The 2013 RSA conference could have been a particularly depressing affair. With attackers making headlines every day for devastating data breaches and malware levels higher than ever, the security community was faced with some its most formidable challenges ever.
Instead, vendors used the show as an opportunity to rally their troops and build optimism that defenders can once again claim the upper hand in the cyber security arms race.
The conference kicked off under a bad sign as a number of high profile vendors admitted to having employee PCs compromised. A 'watering hole' malware attack claimed systems owned by Apple, Facebook and Microsoft, with an untold number of smaller developers potentially compromised as well.
Just before the show, Symantec brought further bad news when it announced the discovery of a Stuxnet variant which could be as much as eight years old, suggesting that security firms have only found the tip of the industrial malware iceberg.
Talk of the advanced persistent threat (APT) dominated much of the conversation at the 2013 conference. With state-sponsored attacks threatening not only government organisations, but critical infrastructure as well, vendors remained unsure as to how administrators can lock down not only traditional IT infrastructure, but embedded devices as well.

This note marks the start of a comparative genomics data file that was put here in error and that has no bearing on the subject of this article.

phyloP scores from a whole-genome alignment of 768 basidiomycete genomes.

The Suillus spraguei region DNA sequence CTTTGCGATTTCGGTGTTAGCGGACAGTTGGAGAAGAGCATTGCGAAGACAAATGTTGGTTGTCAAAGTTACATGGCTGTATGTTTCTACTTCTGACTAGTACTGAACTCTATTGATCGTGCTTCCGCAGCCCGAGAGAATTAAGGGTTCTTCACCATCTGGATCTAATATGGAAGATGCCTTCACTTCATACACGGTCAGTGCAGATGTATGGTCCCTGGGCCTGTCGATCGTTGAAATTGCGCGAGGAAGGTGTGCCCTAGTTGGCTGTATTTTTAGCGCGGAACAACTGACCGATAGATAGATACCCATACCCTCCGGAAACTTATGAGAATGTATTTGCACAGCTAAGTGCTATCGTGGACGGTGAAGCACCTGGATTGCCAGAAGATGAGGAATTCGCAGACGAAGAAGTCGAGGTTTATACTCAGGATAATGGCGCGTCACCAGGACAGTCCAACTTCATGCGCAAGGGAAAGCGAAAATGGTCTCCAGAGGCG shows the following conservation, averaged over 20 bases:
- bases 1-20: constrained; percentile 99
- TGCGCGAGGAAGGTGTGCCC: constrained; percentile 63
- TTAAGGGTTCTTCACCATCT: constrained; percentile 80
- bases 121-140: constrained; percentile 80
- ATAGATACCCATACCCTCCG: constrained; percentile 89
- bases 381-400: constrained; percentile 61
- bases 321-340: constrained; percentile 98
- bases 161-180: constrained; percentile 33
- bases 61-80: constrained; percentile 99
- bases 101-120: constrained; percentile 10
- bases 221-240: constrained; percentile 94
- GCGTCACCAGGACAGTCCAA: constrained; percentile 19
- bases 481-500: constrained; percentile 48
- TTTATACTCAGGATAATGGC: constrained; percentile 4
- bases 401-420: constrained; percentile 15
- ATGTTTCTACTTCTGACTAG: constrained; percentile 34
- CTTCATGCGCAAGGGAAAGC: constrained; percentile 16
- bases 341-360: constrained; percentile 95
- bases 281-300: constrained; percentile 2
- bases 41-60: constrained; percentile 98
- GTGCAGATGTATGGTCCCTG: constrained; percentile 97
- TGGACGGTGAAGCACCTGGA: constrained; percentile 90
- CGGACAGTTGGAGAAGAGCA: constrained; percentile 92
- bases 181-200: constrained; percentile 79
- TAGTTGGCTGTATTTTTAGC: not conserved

Executives with host-firm RSA pitched big data as a potential solution, Chief executive Art Coviello predicted that in the coming year unstructured data analysis would take over the security space and become the 'crown jewell' in the enterprise security sector.
Other experts believe that firms will need to change their approach and shift their priorities. Encryption icon Adi Shamir predicted that his field would be de-emphasized in the coming years as firms lose faith in the concept of perimeter-only defences.
For McAfee, the solution to the APT conundrum was to improve lines of communication with executives and better distribute security duties. Microsoft, meanwhile, is suggesting that firms get back to basics and make sure that their core practices are sound before looking to address more complex issues.
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